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News

AIA - Top teams set for final round of the Team America Rocketry Challenge


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Aerospace Industries Association (AIA)
: 11 April, 2009  (Company News)
The top 100 student rocketry teams in the country are ready for the final round of competition of the Team America Rocketry Challenge next month after AIA announced the qualifiers for the fly-off on Friday.
The seventh annual TARC – the world’s largest Rocket contest – will take place May 16 at Great Meadow in The Plains, Va. The final competition gives middle and high school students a chance to earn part of a total prize package of $60,000 in scholarships and other prizes.



The list of finalists is available at www.rocketcontest.org. A total of 653 teams from 45 states and the District of Columbia took part in the qualifying rounds of competition.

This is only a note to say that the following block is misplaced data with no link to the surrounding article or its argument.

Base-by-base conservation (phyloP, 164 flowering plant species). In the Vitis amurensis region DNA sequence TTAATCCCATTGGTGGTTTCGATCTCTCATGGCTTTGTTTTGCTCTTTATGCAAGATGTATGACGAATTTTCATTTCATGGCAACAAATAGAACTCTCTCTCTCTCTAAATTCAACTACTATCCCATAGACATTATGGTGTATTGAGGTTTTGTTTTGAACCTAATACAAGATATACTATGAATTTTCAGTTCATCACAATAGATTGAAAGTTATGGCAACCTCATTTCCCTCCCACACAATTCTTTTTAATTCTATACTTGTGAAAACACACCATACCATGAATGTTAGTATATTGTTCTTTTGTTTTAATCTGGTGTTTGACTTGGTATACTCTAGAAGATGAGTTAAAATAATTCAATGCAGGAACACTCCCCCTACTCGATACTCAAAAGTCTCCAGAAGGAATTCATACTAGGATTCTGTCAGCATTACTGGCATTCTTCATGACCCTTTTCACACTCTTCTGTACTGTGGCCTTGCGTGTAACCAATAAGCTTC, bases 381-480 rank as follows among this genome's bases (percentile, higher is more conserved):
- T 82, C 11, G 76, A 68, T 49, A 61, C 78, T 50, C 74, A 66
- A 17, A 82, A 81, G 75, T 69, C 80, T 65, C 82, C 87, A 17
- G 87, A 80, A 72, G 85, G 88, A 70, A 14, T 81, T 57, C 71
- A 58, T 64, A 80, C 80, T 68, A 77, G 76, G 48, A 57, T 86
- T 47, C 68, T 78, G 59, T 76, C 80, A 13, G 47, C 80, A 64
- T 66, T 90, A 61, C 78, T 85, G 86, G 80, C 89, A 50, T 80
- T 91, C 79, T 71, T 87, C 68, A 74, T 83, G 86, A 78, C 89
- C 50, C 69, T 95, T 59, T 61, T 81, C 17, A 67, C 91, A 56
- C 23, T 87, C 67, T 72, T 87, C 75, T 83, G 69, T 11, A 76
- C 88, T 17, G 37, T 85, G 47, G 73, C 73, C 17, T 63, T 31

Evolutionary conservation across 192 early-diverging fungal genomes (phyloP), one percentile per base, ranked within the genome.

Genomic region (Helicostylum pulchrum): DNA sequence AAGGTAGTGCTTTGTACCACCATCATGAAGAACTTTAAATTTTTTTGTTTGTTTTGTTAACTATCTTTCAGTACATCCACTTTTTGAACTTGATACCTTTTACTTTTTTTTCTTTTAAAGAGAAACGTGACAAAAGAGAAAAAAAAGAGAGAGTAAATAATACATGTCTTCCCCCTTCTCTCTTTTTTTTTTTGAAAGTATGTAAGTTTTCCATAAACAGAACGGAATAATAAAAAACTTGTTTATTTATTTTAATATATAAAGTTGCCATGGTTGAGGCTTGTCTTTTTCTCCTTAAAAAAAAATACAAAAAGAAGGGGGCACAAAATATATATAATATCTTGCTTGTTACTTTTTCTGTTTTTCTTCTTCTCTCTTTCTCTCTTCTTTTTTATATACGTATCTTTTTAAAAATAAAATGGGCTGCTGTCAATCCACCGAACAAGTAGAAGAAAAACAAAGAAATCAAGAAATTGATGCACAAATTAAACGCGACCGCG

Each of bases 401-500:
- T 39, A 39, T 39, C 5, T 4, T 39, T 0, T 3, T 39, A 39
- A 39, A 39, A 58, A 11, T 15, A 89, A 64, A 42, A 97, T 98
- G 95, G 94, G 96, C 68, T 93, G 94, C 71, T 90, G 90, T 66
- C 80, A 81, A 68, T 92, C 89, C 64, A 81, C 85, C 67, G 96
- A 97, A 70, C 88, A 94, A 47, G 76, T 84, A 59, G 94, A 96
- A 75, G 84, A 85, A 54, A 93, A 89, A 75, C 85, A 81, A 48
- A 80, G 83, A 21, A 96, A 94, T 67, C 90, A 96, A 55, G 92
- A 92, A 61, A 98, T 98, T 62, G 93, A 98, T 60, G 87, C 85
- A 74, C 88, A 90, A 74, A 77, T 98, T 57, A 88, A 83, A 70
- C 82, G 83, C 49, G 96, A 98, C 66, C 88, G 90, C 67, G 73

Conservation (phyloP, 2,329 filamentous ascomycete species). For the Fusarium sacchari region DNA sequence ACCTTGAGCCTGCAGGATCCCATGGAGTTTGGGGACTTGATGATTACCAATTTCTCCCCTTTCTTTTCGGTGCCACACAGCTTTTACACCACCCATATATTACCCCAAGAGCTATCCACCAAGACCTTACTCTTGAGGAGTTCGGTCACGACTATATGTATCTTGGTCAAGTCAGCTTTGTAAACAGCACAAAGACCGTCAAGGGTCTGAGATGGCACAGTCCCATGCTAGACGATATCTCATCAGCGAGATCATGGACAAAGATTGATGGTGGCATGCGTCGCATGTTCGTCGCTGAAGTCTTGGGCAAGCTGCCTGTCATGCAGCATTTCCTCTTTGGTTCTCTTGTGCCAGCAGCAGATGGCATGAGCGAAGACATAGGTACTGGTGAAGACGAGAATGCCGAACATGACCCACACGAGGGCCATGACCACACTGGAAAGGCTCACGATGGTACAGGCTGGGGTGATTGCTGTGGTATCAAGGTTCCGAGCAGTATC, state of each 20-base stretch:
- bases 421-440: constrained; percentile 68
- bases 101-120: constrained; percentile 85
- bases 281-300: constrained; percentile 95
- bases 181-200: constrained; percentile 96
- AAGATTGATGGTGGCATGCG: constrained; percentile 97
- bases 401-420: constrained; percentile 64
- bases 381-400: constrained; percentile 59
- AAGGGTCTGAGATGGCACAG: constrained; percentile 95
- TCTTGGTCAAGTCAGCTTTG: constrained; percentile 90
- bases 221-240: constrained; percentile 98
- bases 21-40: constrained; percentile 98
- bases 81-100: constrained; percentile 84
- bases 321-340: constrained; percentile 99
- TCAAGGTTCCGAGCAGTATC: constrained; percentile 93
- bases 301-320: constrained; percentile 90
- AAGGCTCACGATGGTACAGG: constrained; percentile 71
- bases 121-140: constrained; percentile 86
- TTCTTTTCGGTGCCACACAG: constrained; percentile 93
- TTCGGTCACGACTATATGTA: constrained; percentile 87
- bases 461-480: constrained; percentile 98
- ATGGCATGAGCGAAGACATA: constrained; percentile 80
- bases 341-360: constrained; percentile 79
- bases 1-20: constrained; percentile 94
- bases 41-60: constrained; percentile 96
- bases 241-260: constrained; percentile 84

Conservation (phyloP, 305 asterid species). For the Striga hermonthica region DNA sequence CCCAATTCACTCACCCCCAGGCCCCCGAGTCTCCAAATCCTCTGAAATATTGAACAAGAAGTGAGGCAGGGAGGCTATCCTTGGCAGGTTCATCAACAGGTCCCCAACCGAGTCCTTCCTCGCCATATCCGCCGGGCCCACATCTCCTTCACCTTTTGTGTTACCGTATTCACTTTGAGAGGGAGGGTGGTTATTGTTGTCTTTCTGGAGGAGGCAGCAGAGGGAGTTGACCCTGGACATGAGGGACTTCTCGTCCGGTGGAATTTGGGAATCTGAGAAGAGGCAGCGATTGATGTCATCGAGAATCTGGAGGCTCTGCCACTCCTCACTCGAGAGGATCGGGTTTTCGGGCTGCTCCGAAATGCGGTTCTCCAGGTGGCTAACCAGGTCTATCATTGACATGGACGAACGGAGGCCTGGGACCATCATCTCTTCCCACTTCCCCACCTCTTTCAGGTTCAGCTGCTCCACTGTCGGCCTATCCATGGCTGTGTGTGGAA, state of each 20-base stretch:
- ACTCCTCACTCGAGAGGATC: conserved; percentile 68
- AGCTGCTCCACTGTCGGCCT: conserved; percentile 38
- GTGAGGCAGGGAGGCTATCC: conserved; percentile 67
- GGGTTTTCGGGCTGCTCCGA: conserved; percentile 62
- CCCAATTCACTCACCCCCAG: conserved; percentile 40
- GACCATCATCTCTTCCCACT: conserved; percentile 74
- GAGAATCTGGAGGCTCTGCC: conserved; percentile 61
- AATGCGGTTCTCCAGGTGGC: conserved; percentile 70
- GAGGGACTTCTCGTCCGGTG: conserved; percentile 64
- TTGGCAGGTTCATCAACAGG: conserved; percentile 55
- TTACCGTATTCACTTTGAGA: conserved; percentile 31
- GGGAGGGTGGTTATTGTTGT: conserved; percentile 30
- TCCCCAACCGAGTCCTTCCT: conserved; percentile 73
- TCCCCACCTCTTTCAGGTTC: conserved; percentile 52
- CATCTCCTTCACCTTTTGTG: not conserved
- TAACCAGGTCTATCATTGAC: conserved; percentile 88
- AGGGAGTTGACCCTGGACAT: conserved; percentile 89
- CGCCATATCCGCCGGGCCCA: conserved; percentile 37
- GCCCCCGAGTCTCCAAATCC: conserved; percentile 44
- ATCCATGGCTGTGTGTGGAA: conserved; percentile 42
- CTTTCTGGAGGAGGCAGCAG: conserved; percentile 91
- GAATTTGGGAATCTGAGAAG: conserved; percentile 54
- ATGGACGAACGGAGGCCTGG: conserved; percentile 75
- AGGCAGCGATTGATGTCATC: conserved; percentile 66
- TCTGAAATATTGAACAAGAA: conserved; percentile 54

“An impressive number of teams took part in the initial round of the competition,” AIA President and CEO Marion Blakey said. “I am looking forward to seeing how these young finalists – hopefully many of whom will be future employees – respond to this year’s challenge.”



The teams design, build and launch model rockets with a raw-egg payload that must return to the ground unbroken. This year’s contest goals are an altitude of 750 feet and a flight time of 45 seconds. The rockets must transport the egg laid horizontally to mimic the position of an astronaut.



AIA co-sponsors the event with the National Association of Rocketry in conjunction with NASA, the Defense Department, the American Association of Physics teachers and 34 AIA member companies. The goal of the contest is to bolster student interest in Science, Technology, Engineering and Mathematics – STEM – education in an effort to attract young people to aerospace careers.



Two AIA companies provide premium prizes. Raytheon will once again provide a fully paid trip for the winning team to the International Paris Air Show in June. And Lockheed Martin will provide $5,000 scholarships to each of the top three teams. NASA also invites top teams to participate in advanced rocketry programs.
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